- A heavy breed is one that gives good meat production, but usually poor egg production. These birds are generally friendly, and slower moving.

- An ornamental breed is one that is kept mostly because of their appearance (e.g. they may have a different or even attractive appearance).

Today, most commercial poultry producers use hybrid (crossbred) stock for either egg or meat production. The main purpose of keeping a pure breed is to provide the foundation stock for the breeding of hybrids. Hobbyists also keep pure breed strains for exhibition purposes.

Egg Laying Breeds

Egg laying breeds have the following characteristics:

- They are highly productive, white egg layers

- They seldom go broody

- They are light in weight, lean and not very heavily feathered

- They are active, nervous and become excitable when disturbed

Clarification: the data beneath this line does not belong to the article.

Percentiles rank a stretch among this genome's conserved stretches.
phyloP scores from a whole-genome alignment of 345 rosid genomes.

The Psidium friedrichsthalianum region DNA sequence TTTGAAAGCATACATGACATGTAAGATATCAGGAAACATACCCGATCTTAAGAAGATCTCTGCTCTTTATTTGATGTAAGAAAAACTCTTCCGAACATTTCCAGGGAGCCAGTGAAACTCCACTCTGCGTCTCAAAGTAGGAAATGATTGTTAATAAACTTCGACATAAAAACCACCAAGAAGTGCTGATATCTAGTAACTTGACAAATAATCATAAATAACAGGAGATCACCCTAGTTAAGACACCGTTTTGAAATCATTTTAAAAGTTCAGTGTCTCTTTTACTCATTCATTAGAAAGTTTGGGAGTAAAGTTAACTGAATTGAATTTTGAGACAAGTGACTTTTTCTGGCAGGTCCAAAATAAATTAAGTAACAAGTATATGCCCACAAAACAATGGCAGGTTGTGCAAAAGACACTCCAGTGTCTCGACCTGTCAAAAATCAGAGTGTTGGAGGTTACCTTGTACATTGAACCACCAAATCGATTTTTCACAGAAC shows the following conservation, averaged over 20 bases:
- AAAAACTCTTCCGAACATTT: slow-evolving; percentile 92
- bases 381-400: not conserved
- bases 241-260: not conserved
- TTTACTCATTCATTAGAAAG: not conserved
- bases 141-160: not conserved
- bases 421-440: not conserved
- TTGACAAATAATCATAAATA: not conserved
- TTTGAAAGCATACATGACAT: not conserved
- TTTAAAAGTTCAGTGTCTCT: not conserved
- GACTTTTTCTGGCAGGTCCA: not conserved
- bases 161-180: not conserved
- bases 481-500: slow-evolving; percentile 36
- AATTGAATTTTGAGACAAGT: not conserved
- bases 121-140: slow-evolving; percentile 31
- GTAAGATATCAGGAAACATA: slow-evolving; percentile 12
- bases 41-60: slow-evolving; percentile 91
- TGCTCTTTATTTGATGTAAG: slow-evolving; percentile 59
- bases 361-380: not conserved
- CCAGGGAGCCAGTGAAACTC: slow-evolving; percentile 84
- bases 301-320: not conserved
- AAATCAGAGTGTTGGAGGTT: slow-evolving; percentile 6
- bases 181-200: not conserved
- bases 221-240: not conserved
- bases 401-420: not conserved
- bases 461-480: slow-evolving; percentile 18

- They have a good food conversion ratio.Being small, they eat less than the larger breeds but produce more eggs.

Egg Production

White Leghorns are prolific layers of white eggs. Golden Comets and Red Sex Links are excellent layers of brown eggs. In general, chicken breeds with white ear lobes lay white eggs, whereas chickens with red ear lobes lay brown eggs.

Eggs and Meat

Dual purpose breeds include several American and English breeds such as Ply-mouth Rocks, Sussex, and Wyandottes. These breeds lay reasonably well and are large enough for meat production.


For meat production only, nothing compares with the fast growth of Cornish Cross (White Cornish x White Plymouth Rock). They reach 4-5 lbs in 6weeks and 6-10 lbs in 8-12 weeks. They have active flighty dispositions, laying of white eggs, non-broodiness, and flying expertise. More examples are Leghorn, Ancona, and Minorca. 

Examples of Assignment Questions:

1. List and provide a short description of poultry pests and diseases that occur in your area.

2. Explain how you would go about diagnosing pests and diseases of poultry.

3. Explain how you would treat pests and diseases of poultry in your area. Specify at least six pests and/or diseases.

4. Describe a poultry vaccination program for a poultry farm you have visited.

5. Report on the techniques for, and significance of quarantine for poultry.

Other courses of interest to poultry hobbyists or enthusiasts:

OrnithologyOrganic FarmingFarm ManagementVertebrate Zoology; Permaculture Systems